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camphor (n.)
whitish, translucent, volatile substance with a penetrating odor, the product of trees in east Asia and Indonesia, extensively used in medicine, early 14c., caumfre, from Old French camphre, from Medieval Latin camfora, from Arabic kafur, perhaps via Sanskrit karpuram, from Malay (Austronesian) kapur "camphor tree." Related: Camphorated.
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celluloid (n.)

transparent plastic made from nitro-celluloses and camphor, 1871, trademark name (reg. U.S.), a hybrid coined by U.S. inventor John Wesley Hyatt (1837-1900) from cellulose + Greek-based suffix -oid.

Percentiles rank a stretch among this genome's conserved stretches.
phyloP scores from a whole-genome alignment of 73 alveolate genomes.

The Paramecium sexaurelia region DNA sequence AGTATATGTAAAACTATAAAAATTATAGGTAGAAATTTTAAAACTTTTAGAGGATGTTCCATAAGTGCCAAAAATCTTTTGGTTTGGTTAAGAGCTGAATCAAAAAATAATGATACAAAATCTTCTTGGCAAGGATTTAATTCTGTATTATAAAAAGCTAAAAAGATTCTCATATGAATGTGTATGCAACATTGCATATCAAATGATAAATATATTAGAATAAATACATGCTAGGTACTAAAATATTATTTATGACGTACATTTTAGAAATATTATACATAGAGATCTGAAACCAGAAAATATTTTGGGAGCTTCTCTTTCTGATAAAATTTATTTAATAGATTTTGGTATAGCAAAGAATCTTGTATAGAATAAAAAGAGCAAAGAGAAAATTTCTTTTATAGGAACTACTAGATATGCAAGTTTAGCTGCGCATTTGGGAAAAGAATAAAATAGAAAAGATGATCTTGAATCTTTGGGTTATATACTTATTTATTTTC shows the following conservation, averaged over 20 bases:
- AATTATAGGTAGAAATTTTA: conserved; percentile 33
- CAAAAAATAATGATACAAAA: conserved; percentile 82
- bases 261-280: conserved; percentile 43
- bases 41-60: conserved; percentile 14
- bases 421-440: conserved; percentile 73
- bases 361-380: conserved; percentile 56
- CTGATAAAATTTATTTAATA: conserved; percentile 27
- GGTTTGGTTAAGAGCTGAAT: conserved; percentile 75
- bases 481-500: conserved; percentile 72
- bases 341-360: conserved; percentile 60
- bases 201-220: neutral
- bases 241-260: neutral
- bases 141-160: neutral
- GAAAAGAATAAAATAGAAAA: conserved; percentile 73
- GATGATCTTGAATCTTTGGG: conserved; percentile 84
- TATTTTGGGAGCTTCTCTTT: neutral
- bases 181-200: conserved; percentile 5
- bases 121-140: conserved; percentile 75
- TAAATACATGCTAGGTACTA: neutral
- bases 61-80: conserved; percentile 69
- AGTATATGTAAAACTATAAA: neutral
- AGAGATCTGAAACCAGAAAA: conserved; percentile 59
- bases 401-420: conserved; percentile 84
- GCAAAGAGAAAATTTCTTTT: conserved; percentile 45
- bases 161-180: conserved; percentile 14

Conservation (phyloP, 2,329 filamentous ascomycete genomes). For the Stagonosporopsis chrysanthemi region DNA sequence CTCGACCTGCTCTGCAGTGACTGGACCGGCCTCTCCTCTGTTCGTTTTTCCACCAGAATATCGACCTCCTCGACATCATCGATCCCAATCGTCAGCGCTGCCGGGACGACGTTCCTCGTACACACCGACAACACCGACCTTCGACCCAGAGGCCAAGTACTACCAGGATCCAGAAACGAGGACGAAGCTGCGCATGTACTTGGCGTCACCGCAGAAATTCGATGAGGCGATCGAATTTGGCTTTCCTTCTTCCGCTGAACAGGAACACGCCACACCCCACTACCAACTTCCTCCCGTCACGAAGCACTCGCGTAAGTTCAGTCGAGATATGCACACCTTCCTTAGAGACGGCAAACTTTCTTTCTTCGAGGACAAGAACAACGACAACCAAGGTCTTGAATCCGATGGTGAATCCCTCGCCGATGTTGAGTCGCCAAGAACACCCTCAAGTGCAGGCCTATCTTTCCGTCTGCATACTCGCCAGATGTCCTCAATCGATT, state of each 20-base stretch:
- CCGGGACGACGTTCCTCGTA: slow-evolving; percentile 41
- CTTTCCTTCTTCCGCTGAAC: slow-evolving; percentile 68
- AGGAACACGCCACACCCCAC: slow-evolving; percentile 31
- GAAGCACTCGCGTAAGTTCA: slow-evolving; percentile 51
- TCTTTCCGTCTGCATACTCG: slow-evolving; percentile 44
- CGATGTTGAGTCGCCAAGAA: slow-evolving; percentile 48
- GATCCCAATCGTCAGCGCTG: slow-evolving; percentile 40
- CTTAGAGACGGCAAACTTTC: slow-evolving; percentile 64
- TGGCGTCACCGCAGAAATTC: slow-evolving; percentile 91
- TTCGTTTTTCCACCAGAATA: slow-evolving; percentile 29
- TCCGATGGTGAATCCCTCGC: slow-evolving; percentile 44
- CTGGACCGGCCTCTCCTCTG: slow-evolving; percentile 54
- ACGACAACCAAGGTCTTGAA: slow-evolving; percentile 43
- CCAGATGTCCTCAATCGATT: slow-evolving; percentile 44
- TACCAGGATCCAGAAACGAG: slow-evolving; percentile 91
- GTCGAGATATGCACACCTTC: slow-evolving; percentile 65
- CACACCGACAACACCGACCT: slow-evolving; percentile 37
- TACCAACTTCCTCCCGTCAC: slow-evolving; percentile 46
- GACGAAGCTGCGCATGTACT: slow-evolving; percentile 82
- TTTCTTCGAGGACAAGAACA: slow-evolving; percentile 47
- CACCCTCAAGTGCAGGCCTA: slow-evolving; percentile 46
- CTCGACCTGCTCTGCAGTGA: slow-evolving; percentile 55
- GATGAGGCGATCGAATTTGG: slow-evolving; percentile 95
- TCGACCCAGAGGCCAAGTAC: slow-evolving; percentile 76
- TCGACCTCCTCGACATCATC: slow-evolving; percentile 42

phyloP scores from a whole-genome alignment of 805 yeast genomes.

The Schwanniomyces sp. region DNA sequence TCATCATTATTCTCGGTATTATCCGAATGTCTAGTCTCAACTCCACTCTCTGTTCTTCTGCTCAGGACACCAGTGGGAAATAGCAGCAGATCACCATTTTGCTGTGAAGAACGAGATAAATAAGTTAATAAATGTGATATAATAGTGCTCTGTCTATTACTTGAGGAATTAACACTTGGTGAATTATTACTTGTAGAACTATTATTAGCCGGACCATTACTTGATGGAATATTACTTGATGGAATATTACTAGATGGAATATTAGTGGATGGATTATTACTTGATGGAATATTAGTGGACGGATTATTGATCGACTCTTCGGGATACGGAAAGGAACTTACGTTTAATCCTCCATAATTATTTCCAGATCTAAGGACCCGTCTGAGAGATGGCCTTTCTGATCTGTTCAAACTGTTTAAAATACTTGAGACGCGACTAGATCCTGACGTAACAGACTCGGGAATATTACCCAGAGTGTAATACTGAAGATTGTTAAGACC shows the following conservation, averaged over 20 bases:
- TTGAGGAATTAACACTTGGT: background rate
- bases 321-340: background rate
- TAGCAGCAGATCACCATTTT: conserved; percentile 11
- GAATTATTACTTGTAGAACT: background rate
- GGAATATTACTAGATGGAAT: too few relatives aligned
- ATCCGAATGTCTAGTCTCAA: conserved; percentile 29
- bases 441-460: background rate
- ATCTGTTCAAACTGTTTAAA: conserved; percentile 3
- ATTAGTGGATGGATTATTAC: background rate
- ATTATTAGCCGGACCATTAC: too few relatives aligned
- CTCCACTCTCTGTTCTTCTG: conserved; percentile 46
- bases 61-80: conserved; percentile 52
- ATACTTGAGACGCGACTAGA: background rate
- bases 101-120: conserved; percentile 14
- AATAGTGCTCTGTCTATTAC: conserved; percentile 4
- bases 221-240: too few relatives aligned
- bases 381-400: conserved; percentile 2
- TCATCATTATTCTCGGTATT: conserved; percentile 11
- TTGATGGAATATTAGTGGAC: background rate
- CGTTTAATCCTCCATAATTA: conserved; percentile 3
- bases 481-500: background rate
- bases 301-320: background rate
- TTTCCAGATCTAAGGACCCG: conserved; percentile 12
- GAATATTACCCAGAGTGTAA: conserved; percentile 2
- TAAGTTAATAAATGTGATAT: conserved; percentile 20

Its use as a photographic film was noted by 1889.As an adjective, "of or pertaining to motion pictures," by 1922; as a noun, figuratively, "motion pictures" from 1934. Abbreviated form cell "sheet of celluloid" is from 1933 (see cel).

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